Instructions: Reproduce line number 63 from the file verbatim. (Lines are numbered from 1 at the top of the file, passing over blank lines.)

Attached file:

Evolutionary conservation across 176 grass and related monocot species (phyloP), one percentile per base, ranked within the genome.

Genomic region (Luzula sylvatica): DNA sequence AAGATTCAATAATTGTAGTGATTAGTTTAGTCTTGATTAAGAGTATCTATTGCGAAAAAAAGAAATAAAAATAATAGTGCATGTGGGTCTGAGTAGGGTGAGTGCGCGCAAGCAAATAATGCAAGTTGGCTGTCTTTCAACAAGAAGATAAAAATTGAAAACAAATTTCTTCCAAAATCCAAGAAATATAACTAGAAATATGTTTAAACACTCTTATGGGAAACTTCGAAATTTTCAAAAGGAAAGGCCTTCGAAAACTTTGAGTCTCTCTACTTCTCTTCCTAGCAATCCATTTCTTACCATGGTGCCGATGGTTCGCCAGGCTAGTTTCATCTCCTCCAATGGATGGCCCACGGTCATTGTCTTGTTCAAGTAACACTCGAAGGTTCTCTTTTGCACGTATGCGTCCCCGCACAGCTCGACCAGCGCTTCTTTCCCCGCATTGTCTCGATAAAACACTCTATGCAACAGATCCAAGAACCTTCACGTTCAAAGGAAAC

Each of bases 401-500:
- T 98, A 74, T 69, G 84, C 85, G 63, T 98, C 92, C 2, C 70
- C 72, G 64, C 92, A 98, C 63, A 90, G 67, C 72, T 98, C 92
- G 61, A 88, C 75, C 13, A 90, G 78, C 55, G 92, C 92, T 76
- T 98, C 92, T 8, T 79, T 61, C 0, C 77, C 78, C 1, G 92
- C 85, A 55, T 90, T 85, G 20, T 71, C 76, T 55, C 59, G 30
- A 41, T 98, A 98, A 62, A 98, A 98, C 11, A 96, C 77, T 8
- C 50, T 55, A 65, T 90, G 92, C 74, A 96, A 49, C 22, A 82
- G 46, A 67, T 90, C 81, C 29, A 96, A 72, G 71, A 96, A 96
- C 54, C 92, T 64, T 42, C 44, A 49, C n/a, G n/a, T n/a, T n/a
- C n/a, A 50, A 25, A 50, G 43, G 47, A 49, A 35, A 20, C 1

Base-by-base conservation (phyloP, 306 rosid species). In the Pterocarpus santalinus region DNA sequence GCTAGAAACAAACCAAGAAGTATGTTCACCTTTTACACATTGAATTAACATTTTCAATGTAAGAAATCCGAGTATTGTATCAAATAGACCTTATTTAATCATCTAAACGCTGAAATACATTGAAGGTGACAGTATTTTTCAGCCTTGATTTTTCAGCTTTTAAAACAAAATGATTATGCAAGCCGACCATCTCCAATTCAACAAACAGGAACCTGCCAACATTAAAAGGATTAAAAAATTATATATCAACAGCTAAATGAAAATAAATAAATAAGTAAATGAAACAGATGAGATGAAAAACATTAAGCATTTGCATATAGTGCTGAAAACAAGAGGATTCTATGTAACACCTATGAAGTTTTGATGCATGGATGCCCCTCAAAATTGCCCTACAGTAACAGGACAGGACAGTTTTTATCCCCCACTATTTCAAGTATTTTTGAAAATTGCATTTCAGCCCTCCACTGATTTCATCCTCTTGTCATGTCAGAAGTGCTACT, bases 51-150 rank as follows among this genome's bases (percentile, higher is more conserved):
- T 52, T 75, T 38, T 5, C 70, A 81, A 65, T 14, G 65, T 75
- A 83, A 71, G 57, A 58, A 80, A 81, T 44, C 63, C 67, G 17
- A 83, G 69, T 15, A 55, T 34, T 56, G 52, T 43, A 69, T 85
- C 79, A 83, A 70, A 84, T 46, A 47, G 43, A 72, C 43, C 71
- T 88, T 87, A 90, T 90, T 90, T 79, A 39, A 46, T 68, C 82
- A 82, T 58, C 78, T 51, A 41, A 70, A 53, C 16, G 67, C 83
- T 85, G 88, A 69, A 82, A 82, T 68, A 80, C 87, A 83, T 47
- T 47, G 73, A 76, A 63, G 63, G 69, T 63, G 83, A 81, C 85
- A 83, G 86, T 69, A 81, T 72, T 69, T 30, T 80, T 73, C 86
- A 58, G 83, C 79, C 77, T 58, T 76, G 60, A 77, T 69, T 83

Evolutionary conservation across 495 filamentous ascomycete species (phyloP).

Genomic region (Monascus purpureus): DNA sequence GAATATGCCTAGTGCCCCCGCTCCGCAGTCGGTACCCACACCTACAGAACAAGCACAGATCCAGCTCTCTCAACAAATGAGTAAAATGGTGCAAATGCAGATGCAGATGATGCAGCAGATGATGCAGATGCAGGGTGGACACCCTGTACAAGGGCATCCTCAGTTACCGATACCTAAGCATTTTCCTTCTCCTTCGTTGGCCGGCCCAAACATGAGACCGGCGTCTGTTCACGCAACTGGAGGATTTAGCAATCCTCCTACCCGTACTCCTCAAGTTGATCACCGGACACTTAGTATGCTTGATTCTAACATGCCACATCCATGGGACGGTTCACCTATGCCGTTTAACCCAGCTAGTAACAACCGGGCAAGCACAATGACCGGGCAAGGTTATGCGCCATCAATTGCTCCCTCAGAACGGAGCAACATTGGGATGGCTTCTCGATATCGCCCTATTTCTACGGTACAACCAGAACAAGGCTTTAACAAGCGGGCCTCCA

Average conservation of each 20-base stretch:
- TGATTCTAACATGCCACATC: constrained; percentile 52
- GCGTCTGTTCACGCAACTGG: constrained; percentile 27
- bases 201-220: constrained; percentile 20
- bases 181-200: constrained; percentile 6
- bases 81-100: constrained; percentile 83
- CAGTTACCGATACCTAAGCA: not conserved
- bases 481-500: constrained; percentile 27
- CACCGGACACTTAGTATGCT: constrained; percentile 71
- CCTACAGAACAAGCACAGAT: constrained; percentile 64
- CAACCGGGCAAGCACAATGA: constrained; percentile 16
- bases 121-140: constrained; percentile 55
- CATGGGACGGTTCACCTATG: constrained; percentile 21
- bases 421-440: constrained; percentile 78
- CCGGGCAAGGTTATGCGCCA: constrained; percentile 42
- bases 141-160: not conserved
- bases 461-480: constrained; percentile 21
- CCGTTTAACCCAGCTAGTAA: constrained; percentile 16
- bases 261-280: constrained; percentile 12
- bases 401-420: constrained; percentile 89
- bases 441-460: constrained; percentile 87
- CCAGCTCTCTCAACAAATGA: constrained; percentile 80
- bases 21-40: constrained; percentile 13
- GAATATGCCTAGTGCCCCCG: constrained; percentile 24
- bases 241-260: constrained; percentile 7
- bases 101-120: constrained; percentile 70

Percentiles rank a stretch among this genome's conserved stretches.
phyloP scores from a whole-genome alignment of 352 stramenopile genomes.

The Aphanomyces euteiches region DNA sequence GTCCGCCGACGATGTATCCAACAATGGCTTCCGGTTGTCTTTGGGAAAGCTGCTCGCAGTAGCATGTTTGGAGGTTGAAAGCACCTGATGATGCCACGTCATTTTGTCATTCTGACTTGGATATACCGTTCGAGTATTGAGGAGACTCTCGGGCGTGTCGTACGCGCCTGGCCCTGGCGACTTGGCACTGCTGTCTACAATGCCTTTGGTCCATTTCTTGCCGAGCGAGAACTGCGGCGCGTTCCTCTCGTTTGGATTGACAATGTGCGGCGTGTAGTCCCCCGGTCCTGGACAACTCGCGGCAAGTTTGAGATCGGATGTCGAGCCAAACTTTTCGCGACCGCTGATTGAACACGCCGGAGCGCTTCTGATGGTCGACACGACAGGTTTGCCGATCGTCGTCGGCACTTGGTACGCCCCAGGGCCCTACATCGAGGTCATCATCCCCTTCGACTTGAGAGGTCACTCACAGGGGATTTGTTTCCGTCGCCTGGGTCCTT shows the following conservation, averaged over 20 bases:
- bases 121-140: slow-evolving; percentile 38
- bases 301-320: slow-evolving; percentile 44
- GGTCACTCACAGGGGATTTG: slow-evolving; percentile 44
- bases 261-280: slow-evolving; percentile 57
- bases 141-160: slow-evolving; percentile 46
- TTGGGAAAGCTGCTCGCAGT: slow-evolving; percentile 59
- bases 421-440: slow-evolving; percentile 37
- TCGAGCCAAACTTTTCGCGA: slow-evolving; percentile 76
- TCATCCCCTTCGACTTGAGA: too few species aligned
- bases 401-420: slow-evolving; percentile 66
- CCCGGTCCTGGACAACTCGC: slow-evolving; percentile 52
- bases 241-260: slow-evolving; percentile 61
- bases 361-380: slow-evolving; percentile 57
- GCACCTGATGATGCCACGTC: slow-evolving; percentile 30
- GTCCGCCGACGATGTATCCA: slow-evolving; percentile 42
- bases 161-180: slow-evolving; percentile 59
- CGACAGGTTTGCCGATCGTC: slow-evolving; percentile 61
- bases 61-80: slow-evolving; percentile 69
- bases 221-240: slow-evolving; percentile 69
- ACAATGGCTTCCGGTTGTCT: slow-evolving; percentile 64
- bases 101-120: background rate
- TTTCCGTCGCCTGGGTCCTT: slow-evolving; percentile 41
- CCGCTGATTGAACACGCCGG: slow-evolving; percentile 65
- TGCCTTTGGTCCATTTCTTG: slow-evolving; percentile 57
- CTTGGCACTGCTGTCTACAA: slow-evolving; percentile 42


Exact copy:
- TCGAGCCAAACTTTTCGCGA: slow-evolving; percentile 76